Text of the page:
• Categories

  • Posts Tagged ‘weeklyindie’

    Hand-picked tracks for indie lovers

    While music services typically bombard users with millions of songs to choose from, a new worldwide music retailer, WeeklyIndie, has opted for a curated subscription model, delivering hand-picked indie songs to subscribers each week.

    weeklyindie

    What sets WeeklyIndie apart from many other services, is that independent artists are invited to submit tracks. Submissions are screened each week and after selecting the tracks WeeklyIndie like the most, distribution deals are signed with the artists. Subscribers then receive a link to listen to the 10 chosen tracks on a weekly basis. With services like this, consumers are able to discover new music, and musicians get exposure and payment for their work.

    We’ve seen similar services before this though, e.g. the quite un-known Ramen Music which hand-picks new tracks from independent & underground artists and delivers online issues every 2 months. Also, the more famous music service Songza has offered curated music lists under the name Songza Sets, now integrated into the new version of Songza.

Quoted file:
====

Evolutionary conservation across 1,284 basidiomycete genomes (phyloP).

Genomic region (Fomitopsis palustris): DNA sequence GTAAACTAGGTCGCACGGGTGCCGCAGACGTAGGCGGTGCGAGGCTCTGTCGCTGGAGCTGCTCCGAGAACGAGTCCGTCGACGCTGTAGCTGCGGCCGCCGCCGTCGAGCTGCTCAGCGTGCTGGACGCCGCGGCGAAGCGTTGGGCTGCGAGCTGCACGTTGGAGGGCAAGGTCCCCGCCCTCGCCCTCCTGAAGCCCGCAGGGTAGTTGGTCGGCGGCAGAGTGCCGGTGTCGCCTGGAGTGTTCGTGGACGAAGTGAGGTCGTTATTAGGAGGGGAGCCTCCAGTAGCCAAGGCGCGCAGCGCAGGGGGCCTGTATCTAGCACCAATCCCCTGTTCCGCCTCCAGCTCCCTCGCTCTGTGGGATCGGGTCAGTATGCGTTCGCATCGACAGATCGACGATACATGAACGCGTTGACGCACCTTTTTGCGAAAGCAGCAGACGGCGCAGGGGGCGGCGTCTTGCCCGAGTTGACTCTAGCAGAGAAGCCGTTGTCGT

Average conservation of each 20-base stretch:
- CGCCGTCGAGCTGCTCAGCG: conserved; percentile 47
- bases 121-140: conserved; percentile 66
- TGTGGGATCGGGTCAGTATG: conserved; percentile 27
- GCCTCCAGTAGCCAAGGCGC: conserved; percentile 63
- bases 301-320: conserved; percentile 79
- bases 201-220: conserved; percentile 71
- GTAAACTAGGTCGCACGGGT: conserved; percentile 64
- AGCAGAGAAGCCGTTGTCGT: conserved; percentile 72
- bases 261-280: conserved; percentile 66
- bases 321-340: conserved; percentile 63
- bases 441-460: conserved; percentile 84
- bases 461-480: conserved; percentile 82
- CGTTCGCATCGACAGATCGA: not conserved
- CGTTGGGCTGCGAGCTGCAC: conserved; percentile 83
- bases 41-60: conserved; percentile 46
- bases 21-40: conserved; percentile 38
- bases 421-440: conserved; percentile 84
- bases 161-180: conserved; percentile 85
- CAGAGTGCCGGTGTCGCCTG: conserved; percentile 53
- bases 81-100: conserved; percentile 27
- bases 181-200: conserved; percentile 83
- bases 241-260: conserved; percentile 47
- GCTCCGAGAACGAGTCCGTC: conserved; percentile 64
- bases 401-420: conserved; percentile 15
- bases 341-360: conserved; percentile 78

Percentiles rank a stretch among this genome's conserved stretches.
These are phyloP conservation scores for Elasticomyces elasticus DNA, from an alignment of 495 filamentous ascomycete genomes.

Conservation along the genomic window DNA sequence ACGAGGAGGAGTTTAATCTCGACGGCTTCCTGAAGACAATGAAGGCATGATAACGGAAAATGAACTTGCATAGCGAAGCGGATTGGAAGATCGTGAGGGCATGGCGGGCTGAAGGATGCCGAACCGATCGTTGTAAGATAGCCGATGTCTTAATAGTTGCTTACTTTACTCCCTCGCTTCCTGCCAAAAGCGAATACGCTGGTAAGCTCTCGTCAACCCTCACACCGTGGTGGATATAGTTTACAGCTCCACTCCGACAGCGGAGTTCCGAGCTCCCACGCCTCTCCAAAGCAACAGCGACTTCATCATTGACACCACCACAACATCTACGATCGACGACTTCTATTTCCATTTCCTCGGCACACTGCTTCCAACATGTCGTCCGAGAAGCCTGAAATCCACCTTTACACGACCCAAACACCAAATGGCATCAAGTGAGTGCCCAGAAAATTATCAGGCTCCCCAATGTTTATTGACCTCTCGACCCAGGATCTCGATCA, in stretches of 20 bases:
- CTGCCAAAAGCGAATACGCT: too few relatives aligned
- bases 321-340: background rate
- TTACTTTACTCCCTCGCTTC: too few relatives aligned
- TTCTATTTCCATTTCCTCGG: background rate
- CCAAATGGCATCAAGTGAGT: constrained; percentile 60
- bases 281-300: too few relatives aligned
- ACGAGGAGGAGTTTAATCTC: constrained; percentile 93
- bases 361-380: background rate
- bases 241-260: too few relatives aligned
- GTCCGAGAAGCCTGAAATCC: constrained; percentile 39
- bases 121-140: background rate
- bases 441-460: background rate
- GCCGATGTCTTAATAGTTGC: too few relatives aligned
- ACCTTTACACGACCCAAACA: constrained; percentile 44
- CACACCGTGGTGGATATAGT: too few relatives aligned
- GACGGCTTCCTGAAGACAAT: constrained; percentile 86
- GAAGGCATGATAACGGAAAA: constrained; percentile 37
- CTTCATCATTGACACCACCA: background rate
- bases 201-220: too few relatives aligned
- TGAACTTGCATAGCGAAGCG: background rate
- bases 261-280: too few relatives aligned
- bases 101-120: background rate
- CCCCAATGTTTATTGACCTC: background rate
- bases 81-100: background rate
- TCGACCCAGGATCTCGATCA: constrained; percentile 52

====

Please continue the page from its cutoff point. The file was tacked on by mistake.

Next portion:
The idea of offering curated music isn’t that new. When CDs rocked we got to see plenty of compilations offering a selection of what’s “best”. Now we can find these kind of compilations online (Hôtel Costes, just to mention one example). However, what’s new with WeeklyIndie is that there is no record label between the artist and service. Any artist can submit a track. Then it’s up to WeeklyIndie to choose what to send out to its subscribers, based upon WeeklyIndie’s preferences of what’s good indie music.

    Certainly, there is an abundance of good music online, but at the same time there is a lack of high quality. But what is it that guarantee us that services like WeeklyIndie knows what’s best, except that people will quit subscribing if the service isn’t delivering? Also, do people want curated lists like this, or do many still prefer to discover music by reading about it, searching the web, or getting tips from friends and people whose taste we trust?

    As mentioned, there’s nothing new about curated music lists, or curated subscription, except that it has moved online. I though believe it is here to stay, however in new forms with more interactive solutions, where music e.g. is selected by professionals together with subscribers as ourselves. What do you think?

    Written by: Sara Zaric

    Print